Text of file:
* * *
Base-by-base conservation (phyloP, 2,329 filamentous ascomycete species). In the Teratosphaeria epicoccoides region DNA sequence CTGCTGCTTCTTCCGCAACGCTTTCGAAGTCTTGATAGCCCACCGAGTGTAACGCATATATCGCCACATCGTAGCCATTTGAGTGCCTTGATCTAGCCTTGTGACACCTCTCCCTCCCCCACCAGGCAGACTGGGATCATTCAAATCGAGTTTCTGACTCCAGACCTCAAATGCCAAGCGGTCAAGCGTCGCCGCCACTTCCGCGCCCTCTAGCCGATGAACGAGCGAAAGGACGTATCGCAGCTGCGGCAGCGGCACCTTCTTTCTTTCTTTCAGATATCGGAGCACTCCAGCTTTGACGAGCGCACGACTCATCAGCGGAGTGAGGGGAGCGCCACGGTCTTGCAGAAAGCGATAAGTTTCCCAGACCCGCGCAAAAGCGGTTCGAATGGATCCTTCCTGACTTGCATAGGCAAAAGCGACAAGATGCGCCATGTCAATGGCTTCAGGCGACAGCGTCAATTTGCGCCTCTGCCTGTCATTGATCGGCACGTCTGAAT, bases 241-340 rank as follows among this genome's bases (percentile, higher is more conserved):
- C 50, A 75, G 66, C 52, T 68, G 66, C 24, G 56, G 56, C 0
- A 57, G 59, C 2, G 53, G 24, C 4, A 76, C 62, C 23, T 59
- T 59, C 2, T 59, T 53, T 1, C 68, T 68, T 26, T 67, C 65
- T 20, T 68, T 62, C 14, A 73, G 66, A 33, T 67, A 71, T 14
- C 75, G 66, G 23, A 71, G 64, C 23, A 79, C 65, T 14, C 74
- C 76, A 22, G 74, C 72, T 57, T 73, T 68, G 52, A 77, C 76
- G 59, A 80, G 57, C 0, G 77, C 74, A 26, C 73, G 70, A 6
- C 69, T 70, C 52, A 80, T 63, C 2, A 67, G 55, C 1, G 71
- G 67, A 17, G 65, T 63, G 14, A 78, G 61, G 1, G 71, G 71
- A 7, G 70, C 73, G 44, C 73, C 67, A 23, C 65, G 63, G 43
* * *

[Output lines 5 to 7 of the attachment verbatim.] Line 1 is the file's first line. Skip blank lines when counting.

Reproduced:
- T 20, T 68, T 62, C 14, A 73, G 66, A 33, T 67, A 71, T 14
- C 75, G 66, G 23, A 71, G 64, C 23, A 79, C 65, T 14, C 74
- C 76, A 22, G 74, C 72, T 57, T 73, T 68, G 52, A 77, C 76